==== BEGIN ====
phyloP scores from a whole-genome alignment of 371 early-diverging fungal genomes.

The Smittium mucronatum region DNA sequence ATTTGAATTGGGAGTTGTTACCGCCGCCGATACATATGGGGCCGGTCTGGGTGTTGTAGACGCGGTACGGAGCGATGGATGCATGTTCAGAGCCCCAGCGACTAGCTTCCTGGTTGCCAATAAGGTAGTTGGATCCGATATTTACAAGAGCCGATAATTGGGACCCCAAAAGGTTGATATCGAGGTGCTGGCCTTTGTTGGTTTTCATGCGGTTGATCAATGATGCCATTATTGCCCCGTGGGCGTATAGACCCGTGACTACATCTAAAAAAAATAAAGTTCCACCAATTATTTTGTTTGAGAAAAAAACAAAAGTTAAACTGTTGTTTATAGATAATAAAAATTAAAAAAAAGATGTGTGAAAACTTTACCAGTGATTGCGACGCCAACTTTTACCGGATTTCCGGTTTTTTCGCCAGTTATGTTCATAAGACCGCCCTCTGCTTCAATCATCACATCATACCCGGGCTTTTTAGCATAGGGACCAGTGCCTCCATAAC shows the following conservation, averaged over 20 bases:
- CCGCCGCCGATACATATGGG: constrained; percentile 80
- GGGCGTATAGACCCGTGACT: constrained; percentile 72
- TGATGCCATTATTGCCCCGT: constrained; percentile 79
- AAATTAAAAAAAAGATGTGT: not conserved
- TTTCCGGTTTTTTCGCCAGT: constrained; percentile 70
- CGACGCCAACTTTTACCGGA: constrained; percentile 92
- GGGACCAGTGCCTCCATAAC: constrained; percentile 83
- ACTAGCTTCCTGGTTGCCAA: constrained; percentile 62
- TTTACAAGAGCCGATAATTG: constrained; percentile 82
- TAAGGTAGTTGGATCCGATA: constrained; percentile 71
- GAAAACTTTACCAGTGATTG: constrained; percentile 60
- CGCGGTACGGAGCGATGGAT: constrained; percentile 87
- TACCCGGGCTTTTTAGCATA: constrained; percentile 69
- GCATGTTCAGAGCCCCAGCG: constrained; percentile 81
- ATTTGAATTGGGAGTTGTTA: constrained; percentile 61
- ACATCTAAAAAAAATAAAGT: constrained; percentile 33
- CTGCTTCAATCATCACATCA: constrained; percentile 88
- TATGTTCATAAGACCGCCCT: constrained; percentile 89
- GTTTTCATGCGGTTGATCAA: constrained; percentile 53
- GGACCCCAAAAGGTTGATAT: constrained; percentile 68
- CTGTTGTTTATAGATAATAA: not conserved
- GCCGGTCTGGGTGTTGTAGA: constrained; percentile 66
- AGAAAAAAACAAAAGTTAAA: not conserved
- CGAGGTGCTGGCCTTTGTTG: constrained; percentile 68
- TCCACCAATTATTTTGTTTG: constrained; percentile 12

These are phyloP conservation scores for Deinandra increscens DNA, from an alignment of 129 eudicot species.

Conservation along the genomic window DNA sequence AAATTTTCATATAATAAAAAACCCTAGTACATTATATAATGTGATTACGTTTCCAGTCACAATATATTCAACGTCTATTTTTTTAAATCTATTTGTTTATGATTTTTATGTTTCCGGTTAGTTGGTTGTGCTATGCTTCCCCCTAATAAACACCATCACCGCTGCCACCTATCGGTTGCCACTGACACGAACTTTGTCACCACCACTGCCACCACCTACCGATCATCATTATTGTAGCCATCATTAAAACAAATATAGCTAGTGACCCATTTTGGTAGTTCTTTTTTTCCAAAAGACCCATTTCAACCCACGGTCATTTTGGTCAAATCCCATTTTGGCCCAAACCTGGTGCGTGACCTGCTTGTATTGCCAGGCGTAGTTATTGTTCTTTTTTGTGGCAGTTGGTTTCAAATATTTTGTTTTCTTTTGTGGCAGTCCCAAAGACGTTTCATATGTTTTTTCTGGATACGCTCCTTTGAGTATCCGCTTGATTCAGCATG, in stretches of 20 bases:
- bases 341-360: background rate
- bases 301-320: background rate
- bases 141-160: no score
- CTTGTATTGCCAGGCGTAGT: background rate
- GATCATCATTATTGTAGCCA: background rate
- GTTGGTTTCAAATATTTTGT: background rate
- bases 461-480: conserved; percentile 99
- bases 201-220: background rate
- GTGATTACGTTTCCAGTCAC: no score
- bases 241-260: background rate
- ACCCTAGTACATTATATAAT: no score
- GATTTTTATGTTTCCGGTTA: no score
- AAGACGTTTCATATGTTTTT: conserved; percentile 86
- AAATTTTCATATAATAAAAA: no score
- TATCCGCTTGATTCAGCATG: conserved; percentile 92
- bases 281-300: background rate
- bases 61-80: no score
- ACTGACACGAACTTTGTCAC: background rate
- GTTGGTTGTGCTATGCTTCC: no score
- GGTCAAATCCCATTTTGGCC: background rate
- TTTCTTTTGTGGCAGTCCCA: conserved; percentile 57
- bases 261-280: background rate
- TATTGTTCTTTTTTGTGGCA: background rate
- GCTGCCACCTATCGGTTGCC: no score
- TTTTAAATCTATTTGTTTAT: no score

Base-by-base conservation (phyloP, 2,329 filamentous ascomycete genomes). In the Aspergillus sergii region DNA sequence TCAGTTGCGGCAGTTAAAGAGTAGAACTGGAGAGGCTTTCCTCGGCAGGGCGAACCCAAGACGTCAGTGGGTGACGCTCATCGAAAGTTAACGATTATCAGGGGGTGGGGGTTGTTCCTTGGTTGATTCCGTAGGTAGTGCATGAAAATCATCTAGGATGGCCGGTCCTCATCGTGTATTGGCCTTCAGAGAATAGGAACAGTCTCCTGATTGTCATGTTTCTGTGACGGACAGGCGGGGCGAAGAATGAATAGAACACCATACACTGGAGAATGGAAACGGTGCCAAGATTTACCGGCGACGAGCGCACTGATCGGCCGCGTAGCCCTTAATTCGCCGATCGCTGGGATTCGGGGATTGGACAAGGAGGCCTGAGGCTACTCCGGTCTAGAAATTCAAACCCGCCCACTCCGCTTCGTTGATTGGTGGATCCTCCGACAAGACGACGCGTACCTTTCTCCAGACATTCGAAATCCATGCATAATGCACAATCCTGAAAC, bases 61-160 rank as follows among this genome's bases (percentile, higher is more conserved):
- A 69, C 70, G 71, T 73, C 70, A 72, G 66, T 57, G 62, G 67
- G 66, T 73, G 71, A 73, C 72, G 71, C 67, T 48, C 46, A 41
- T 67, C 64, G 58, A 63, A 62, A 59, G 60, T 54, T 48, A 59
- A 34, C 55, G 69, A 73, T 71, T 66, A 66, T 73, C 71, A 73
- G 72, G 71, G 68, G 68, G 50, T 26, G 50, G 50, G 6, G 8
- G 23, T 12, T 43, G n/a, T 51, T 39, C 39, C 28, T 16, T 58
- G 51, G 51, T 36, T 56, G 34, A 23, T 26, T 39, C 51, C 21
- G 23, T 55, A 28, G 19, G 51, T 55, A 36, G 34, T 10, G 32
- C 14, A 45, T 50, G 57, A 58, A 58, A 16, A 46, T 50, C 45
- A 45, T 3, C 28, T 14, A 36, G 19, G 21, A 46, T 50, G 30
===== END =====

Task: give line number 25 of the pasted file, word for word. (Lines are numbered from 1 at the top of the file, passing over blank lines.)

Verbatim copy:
- AGAAAAAAACAAAAGTTAAA: not conserved